Log Date

A whiskey adventure for you and me.

  1. Still frame

    The “Pure Kentucky” - the bourbon/beerback special at Bloodhound in SF.

    The “Pure Kentucky” - the bourbon/beerback special at Bloodhound in SF.

    (Source: thebolditalic.com)

  2. Writing on the coaster

    Fact of Bourbon

    In Kentucky, Bourbon gains proof as it ages. In Scotland, whiskey loses proof as it ages.

    (Source: twitter.com)

  3. Still frame

    (Source: thewitchwife)

  4. Old-fashioned Hyperlink

    Booker’s bourbon comes in a bottle that looks as if you might put wine in it. I had three glasses of it one evening on shaved ice and wondered why I was having such a good time. Then I checked the label and found that it was 126 proof. I had been fooled. Good bourbon will fool you. But then, if you need to erase the rough spots in an evening, there’s nothing better.

    Start a party out with bourbon instead of wine, and it’s a party sooner. I never go into a bar anymore or sit down at a restaurant without asking what bourbon they have.

    I’ve been to Kentucky; I know how beautiful the land is there, and I can taste the countryside in its bourbons. A beaker full of the warm South, indeed. Attempts to make bourbon outside of Kentucky rarely succeeded. “You’re allowed to make bourbon anywhere in the country, but if you want to sell it, you’d better make it in Kentucky,” says Ed O’Daniel, president of the Kentucky Distillers Association.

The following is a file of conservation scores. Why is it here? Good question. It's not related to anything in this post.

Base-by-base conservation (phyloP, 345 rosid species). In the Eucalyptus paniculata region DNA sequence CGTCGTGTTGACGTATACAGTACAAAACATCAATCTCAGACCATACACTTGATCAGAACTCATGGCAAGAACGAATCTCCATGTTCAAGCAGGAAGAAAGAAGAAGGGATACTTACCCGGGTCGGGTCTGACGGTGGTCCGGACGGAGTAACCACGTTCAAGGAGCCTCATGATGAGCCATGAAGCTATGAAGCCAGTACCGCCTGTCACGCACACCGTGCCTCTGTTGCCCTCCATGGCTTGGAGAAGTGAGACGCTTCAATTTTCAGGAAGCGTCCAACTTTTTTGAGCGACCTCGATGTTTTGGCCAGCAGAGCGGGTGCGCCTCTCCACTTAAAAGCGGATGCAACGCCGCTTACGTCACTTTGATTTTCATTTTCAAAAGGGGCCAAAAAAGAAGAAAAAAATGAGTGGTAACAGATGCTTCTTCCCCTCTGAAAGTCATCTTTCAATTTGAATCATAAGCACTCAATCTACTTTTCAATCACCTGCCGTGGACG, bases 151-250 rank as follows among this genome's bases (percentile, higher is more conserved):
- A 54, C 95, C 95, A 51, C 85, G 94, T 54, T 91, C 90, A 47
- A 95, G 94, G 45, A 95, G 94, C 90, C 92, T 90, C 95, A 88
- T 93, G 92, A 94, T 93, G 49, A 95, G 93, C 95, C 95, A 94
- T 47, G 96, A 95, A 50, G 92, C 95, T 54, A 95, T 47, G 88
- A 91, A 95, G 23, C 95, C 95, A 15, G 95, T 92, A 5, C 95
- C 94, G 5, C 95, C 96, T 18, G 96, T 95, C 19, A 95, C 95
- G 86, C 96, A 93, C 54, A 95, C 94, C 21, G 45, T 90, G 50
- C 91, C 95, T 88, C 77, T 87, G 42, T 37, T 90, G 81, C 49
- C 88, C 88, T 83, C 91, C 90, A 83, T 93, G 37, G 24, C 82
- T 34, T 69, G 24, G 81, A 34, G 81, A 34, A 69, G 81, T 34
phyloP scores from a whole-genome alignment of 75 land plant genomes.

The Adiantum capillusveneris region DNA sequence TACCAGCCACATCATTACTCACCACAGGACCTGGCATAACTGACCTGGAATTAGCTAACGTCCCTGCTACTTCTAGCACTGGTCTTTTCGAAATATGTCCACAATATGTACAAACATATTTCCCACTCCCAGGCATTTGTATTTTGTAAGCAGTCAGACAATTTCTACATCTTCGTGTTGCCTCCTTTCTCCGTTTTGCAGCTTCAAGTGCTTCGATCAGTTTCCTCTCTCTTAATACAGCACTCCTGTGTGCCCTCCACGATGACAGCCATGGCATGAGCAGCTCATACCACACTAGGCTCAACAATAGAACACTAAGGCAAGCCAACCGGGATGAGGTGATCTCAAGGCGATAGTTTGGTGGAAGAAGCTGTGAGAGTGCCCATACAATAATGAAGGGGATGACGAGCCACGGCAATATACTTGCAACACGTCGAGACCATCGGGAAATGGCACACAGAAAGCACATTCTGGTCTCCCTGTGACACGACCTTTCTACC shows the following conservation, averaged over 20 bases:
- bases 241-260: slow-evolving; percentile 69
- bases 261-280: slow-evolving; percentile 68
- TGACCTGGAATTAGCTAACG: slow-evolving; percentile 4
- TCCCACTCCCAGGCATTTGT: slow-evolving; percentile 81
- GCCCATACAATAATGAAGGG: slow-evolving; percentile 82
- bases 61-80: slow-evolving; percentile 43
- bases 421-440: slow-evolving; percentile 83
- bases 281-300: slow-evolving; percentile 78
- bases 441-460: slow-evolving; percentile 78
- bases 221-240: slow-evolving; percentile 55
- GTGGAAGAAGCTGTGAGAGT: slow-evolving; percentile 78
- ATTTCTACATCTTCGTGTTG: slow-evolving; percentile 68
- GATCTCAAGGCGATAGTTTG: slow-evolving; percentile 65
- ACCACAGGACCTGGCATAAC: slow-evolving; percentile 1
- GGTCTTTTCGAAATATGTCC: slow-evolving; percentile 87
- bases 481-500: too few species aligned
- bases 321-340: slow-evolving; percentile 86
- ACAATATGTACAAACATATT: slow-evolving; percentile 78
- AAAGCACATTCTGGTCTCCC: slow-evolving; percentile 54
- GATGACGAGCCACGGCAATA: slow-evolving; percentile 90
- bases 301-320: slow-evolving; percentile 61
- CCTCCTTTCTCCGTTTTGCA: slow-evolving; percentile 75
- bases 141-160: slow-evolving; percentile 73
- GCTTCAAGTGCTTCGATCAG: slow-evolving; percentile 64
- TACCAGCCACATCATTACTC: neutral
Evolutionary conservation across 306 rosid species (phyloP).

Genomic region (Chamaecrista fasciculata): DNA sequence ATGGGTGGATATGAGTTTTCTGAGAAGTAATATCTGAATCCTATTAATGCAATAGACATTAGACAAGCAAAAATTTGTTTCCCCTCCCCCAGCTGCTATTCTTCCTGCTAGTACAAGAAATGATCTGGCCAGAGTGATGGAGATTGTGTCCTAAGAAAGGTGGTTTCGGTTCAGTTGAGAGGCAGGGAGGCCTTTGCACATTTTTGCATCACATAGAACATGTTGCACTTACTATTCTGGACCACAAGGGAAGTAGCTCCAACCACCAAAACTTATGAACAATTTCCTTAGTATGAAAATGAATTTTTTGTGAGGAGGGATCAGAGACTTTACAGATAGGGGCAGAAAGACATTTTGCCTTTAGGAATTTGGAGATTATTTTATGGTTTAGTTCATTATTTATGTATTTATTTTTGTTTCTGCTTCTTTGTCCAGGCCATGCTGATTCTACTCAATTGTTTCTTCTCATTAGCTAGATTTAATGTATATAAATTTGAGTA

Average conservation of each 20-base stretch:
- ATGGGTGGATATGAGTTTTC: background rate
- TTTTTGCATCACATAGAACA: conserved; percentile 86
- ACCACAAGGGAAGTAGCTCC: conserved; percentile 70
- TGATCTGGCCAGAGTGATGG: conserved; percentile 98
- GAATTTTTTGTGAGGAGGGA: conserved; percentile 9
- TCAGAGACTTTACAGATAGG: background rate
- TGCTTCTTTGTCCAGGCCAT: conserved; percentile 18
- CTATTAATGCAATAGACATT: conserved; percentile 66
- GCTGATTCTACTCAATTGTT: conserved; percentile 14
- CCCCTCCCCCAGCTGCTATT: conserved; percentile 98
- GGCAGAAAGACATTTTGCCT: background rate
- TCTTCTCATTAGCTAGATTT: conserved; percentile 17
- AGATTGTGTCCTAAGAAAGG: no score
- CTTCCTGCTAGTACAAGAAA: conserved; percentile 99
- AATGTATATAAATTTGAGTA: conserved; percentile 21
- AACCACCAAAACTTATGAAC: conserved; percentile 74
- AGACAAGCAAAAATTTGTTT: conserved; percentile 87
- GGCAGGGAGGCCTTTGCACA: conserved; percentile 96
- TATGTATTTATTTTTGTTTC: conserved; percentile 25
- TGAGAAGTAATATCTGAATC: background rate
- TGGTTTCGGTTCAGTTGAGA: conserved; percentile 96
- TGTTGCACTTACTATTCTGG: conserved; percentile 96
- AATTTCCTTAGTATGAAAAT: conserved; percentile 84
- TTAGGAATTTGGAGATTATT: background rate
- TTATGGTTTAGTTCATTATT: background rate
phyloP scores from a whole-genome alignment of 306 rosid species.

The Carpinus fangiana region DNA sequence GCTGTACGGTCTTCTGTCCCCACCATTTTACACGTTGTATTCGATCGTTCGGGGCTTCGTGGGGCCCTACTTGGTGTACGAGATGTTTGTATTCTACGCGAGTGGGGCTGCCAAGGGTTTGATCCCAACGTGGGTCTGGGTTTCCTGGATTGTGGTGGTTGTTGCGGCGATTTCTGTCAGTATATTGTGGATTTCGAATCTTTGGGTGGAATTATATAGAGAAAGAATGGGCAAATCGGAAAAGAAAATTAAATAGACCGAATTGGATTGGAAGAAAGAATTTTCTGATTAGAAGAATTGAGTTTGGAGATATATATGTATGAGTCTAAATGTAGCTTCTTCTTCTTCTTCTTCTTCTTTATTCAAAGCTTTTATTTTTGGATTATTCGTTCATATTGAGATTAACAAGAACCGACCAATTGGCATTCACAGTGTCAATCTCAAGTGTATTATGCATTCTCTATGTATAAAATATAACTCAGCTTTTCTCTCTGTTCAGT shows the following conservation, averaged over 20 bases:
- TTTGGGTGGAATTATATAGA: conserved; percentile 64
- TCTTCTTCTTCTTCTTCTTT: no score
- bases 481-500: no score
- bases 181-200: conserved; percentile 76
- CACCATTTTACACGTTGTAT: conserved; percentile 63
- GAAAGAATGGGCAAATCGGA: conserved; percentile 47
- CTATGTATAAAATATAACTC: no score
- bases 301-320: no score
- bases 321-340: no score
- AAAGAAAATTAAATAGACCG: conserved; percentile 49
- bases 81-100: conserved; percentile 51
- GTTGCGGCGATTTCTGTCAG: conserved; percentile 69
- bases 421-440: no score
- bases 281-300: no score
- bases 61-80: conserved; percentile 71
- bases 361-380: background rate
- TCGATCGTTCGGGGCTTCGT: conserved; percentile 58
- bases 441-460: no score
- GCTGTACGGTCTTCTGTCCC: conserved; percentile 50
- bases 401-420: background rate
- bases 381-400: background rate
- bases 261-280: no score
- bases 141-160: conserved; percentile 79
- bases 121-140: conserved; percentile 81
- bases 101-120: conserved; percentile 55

5. Moving pictures


    Buffalo Trace, son.  They bottle Pappy here, and I love them for it  (Also Blanton’s, Eagle Rare (eh), and Sazerac Rye, just to name a few).

    Frankfort, KY.  2011.

    Holga/120 (unedited).

  6. Writing on the coaster

    Gift a Whiskey Drinker: a Maker’s Mark cigar

    [Start with an excellent bottle of bourbon, sure, but make it worthwhile. HERE you’ll find some clever tsotchkes & knickknacks that will become indispensable to the whiskey enthusiast.]


    Back in ’69, some refined cigar aficionados put several bourbons to the task of pairing well with a fine  cigar. Of Maker’s Mark, the editor wrote: “The solidly medium-bodied Maker’s shows orange, vanilla and caramel flavor, with a sweetness informed by molasses and maple sugar. The woody finish is zesty and effervescent. The light Macanudo faltered next to the bourbon, but the other three cigars made a very impressive pairing with Maker’s. The Padrón tasted even sweeter in that context, the Monty balanced well, and the Fuente seemed more leathery and full-bodied.” 

    Nearly half a century later, that experience has been condensed into one single unit: the Maker’s Mark cigar. The long-leaf tobacco hails from the Dominican Republic, where I then believe it is infused with a late summer Kentucky breeze on a hillside.